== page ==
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Multi-Step linear systems problem - Build ODE, impulse response, systems balance

  1. Oct 21, 2009 #1
    I messed up on the title of the thread.. I had a few questions but ended up solving them on my own. The only question I have is how to solve this ODE. Thanks.




    1. The problem statement, all variables and given/known data

    Solve the ODE

    (dx/dt)= f(t) - .1x

    Where f(t) = 2+sin(t)


    2. The attempt at a solution

    I faintly remember doing these types of ODE's in diff eq class, but there was always a x/t term so it ended up being a nice equation. Not really sure how to approach one of these though.
     
  2. jcsd
  3. Oct 21, 2009 #2
    I learned this recently in my class. Try moving all the x factors to the left and see if you can do something there.
     
  4. Oct 21, 2009 #3
    I think its coming back to me.. I need to find an integrating factor

    I found that the integrating factor would be e-.1t


    If I multiply both sides by it and integrate I end up with:

    e-.1tx = -20e-.1t+int(sin(t)e-.1tdt)


    So I end up having the int(sin(t)e-.1tdt)

    Which isn't being too cool with letting me solve it.. any suggestions?
     
  5. Oct 21, 2009 #4
    You're on the right track.
    Remember you have a dx/dt on the left so the equation would be
    (dx/dt)+.1x= 2+sin(t)

    by turning this into a different notation you get:
    x'+.1x=2+sin(t)

    So then you can now multiply by the integrating factor and get
    e^(.1t)x'+.1e^(.1t)x=2+sin(t)

    Does the left side look familiar?
     
  6. Oct 21, 2009 #5

    Dick

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    Homework Helper

    Yes, I think it's coming back to you. I would say the integrating factor is for x'+x/10 is exp(t/10) though. Keep working on it. I think it will come back. To integrate sin(t)*exp(t/10) you integrate by parts. Twice. Is the memory coming back?
     
  7. Oct 21, 2009 #6
    As of right now I'm still stumped.. but I did realize I made a mistake with a sign.

    After integrating twice I end with:


    et/10x = 20et/10 + 10et/10sin(t) - 100et/10cos(t) - 100 [tex]\int[/tex]et/10sin(t)dt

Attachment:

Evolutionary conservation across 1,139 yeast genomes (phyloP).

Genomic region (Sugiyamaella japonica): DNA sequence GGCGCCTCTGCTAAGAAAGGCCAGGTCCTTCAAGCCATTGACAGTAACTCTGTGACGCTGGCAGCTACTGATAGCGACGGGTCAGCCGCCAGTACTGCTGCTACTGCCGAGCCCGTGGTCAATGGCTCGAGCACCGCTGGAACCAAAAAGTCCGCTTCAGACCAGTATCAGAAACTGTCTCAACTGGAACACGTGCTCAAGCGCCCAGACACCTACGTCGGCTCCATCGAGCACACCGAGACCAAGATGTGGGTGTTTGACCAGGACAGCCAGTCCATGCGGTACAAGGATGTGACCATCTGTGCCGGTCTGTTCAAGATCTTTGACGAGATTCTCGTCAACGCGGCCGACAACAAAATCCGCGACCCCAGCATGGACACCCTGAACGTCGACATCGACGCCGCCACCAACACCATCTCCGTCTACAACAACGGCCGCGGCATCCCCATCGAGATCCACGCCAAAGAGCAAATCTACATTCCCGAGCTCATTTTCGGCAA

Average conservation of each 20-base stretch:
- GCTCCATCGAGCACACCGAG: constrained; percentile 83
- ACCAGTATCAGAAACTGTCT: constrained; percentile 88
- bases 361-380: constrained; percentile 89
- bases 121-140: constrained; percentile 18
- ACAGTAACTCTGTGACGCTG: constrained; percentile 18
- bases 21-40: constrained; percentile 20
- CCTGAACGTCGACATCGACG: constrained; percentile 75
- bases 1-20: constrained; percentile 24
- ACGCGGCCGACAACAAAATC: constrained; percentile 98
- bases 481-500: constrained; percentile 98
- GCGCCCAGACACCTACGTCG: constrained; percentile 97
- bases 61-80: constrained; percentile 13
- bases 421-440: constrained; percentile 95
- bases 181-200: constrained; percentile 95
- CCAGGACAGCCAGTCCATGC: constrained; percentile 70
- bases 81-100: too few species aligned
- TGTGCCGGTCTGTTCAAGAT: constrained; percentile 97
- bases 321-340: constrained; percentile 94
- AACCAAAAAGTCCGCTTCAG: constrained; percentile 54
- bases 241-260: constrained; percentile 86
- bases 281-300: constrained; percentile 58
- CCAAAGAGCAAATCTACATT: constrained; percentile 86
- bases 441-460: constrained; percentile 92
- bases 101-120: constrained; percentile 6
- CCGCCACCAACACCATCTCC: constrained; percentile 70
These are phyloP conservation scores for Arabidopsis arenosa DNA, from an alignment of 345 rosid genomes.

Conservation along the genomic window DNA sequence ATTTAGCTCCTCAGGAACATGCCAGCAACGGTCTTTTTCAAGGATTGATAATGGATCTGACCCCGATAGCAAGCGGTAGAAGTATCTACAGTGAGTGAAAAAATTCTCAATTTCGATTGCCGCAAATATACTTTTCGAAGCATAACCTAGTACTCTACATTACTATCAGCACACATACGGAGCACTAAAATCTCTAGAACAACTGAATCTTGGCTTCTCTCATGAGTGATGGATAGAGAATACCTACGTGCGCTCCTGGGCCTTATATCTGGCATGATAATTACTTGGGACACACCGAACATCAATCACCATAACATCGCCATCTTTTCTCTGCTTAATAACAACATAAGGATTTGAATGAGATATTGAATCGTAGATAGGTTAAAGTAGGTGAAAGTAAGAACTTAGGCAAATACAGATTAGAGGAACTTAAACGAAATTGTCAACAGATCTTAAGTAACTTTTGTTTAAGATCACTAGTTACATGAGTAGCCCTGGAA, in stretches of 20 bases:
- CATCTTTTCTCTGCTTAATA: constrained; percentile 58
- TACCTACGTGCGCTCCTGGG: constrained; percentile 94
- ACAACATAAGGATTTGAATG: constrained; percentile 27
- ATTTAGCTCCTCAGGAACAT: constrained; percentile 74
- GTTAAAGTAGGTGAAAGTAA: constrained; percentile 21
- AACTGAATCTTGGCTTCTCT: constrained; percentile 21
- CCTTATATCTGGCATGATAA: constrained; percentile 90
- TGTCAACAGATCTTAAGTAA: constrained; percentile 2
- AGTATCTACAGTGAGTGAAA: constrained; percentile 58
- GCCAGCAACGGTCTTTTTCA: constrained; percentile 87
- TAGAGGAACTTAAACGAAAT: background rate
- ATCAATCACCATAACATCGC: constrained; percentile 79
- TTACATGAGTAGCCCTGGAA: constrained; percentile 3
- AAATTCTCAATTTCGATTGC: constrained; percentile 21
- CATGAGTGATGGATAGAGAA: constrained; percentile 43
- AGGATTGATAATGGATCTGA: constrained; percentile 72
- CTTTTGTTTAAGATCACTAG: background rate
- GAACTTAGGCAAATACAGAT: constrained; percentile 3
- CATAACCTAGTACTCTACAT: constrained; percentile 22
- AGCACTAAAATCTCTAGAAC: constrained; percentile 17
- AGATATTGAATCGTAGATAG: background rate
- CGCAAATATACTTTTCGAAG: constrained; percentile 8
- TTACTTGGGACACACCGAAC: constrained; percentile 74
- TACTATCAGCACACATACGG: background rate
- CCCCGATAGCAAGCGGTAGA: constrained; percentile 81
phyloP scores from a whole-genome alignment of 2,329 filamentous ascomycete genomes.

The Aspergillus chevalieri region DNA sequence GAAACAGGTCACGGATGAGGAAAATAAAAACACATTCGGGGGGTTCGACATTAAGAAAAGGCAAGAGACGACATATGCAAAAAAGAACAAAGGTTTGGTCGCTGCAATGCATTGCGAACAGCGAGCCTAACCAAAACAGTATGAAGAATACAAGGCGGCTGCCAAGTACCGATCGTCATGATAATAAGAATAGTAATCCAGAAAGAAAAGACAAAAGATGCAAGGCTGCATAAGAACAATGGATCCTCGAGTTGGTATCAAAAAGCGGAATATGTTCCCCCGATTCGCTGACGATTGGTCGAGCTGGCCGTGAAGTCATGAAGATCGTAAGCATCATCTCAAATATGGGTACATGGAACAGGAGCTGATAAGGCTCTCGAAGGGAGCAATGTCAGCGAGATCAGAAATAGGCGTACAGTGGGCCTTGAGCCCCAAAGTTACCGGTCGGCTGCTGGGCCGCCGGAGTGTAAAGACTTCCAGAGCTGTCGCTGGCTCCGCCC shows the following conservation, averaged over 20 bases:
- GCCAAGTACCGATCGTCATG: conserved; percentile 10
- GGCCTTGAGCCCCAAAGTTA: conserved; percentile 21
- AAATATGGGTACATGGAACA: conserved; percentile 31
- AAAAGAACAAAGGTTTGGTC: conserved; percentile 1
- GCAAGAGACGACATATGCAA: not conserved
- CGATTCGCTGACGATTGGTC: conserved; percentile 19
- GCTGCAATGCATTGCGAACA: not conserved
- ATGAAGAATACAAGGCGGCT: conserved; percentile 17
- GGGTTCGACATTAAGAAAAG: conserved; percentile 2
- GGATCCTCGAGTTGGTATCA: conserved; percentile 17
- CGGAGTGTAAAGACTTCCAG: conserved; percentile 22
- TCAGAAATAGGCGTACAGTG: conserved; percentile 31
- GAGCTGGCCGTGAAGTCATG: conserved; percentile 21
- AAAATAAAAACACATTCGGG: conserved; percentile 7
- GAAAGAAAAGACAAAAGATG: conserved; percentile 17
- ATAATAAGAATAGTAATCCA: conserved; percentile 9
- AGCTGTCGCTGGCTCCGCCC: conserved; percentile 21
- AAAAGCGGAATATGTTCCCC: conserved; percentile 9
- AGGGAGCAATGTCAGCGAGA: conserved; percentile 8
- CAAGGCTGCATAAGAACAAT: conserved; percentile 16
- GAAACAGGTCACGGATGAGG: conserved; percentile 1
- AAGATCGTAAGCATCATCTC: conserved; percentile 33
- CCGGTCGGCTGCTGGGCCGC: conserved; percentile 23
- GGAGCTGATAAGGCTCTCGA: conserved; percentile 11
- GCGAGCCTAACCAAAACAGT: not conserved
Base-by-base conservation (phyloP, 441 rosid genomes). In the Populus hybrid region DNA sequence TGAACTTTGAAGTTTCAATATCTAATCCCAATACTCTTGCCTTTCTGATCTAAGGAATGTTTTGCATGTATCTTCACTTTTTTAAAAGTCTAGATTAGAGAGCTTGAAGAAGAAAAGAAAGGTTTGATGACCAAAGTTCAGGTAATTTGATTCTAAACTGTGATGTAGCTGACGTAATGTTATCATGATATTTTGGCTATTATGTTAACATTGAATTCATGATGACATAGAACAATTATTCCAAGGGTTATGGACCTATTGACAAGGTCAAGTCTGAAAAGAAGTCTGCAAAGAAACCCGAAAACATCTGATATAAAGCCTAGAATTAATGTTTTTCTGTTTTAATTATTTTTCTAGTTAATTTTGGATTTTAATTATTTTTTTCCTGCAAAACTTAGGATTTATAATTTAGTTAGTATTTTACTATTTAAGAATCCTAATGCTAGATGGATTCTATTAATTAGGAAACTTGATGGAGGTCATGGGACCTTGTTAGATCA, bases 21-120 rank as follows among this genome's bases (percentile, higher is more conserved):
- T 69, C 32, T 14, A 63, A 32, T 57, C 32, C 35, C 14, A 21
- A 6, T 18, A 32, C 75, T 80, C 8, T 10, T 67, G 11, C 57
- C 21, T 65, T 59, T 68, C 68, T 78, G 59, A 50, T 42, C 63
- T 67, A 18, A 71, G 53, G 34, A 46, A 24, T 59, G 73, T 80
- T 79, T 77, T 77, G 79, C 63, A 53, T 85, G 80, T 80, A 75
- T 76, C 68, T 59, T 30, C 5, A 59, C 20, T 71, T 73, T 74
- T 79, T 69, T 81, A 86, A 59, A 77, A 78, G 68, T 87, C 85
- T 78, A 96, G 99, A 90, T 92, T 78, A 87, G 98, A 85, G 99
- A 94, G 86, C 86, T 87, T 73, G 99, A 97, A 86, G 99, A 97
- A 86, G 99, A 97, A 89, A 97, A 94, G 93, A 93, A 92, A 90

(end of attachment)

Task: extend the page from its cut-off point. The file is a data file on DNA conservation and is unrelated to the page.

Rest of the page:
I think I might see something..

    [tex]\int[/tex]et/10sin(t)dt = et/10x-20et/10?


    Still a noob with the symbols :P


    Thanks for all your help so far!
     
  8. Oct 21, 2009 #7
    Try my way...
    e^(.1t)x'+.1e^(.1t)x=2+sin(t)

    The left side is just the product rule. So if you do this:
    d/dt(e^(.1t)*x)=2+sin(t)

    Then you can do a really simple integration. But you could also do it Dick's way.
    :)
     
  9. Oct 21, 2009 #8
    I'm all for the easy way (dont shoot me!) but what I don't see in your way is why you only multiplied one side by the integrating factor. Should you multiply the other side as well?
     
  10. Oct 21, 2009 #9

    Dick

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    No, what's an x doing in there? You have to integrate exp(t/10)*sin(t)dt by parts using d(-cos(t))=(sin(t))dt. Then you integrate by parts AGAIN and you get the integral of exp(t/10)*sin(t) back again. But with a different sign. Solve for the integral of exp(t/10)*sin(t). I think you've probably seen this before.
     
  11. Oct 21, 2009 #10
    Yeah sorry about that, I forgot. :eek:
    Multiply both sides by exp(.1t).

    The integration is harder now but its still the basic concept.
     
  12. Oct 21, 2009 #11
    So I redid my integration and got..

    et/10x = 20et/10 - et/10cos(t) - (1/10)et/10sin(t) - (1/100) [tex]\int[/tex]et/10sin(t)dt


    cmon brain dont fail me now.. i still dont see it arg
     
  13. Oct 21, 2009 #12
    Remember Integration by Parts has "tricks"?
    Try setting your equation to

    [tex]\int[/tex] exp(t/10)sin(t)dt =20et/10 - et/10cos(t) - (1/10)et/10sin(t) - (1/100)[tex]\int[/tex] et/10sin(t)dt
     
  14. Oct 22, 2009 #13
    (I made a mistake with the 1/10 term, should be +)

    anyways


    OK!! I think I figured it out..


    You can sub the integral parts for a variable.. in this case i'll call it Y

    So I solve for Y, plug it back in where the integral was.

    for y I ended up with

    Y = (100/101)(20et/10 - et/10cos(t) + (1/10)et/10sin(t))

    So then u plug it back into where the integral was, exp functions end up canceling out and u get your answer for x

    right?



    ah, what a complicated answer for such a simple looking problem. math is the master of disguise :)
     
    Last edited: Oct 22, 2009
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